Some organizations define a solution “pilot” as a “limited deployment” for the purpose of managing risk. That can be covered in a Risk Management Plan in lieu of a Pilot Plan. The definition we will use in this post is to use a Pilot to gather information about the solution that can only be discovered by “going live”. The intent of the Pilot is to obtain the information and then pull the solution out of the live environment for additional work.
The Pilot Plan describes what aspect of the solution will be delivered as a pilot and provides the details necessary to conduct the pilot successfully. This includes details on how to evaluate the pilot, the results of which will facilitate a decision whether or not to move the solution to production. Projects often create one or more “pilot” solutions for the purpose of proving the feasibility of solution approaches, experimenting with different solutions, and obtaining user feedback and acceptance on proposed solutions. Pilot solutions usually implement only those subsets or segments of requirements or functional specifications necessary to validate a solution.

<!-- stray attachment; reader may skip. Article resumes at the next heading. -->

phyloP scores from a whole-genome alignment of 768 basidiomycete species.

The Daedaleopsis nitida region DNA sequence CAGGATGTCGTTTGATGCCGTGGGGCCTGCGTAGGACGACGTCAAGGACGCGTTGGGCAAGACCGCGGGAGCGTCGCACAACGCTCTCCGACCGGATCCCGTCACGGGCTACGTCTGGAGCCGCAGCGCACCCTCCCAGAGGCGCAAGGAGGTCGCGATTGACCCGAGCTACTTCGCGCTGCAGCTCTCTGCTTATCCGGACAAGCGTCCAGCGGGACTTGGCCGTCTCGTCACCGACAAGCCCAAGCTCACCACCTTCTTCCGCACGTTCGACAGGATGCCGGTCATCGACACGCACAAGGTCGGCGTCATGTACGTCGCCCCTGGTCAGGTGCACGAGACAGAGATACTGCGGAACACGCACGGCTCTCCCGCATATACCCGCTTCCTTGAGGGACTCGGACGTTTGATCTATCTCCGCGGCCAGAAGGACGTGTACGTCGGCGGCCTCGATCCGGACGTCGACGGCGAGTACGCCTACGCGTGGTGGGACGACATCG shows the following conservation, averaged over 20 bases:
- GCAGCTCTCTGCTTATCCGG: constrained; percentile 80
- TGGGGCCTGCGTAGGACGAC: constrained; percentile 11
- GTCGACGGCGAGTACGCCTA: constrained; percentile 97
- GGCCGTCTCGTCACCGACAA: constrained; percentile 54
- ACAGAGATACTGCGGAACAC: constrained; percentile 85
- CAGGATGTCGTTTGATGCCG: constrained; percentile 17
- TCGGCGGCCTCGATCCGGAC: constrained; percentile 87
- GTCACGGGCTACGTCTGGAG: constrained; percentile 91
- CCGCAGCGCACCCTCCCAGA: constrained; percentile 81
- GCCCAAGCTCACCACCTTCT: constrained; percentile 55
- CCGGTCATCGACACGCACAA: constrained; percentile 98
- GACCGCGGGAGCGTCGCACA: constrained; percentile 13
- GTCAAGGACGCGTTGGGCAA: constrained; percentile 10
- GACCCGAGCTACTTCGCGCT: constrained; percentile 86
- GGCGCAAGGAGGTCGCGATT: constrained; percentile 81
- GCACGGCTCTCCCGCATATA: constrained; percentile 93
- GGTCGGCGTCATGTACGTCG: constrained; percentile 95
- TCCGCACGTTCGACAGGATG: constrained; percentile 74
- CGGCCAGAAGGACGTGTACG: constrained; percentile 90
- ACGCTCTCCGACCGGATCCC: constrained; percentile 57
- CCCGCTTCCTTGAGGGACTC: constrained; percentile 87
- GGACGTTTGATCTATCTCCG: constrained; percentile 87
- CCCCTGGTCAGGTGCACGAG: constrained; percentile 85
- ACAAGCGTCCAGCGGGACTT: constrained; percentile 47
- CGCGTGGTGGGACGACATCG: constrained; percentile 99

The Pilot Plan provides the means to validate business requirements and technical specifications prior to deploying the solution into production. Planning the details of the pilot ensures that the participating project teams identify their roles and responsibilities and resource requirements specific to pilot development, testing, and deployment activities.
A pilot can provide key information on development processes, end-user validation, and production environment usage. It also provides feedback to stakeholders regarding the success of the solution once it is formally released.
Note that Pilot Plans are not just for IT projects. For example, fast food chains will often test new menu items for a limited time in a small number of locations to gauge consumer interest and test the store’s ability to deliver the product successfully.
Here is a list of some things to consider documenting as part of the Pilot Plan (this is not necessarily the complete list of considerations; your project may have more):
- Overview – Scope (what part of the solution will be demonstrated as part of the pilot, and the target user profile used to select which users will participate)
- Success Criteria and Metrics – The success criteria may fall into the following categories:
- System performance
- Operations cost
- Stability –down time
- User performance
- User satisfaction
- Business goals
- User Preparation and training
- Marketing Plan – how users will become aware of the pilot and the value to them
- Conditions for adding additional users
- Rollback – conditions for rolling back the pilot to pre-deployment state
- Pilot Evaluation – describes how the pilot results will be evaluated
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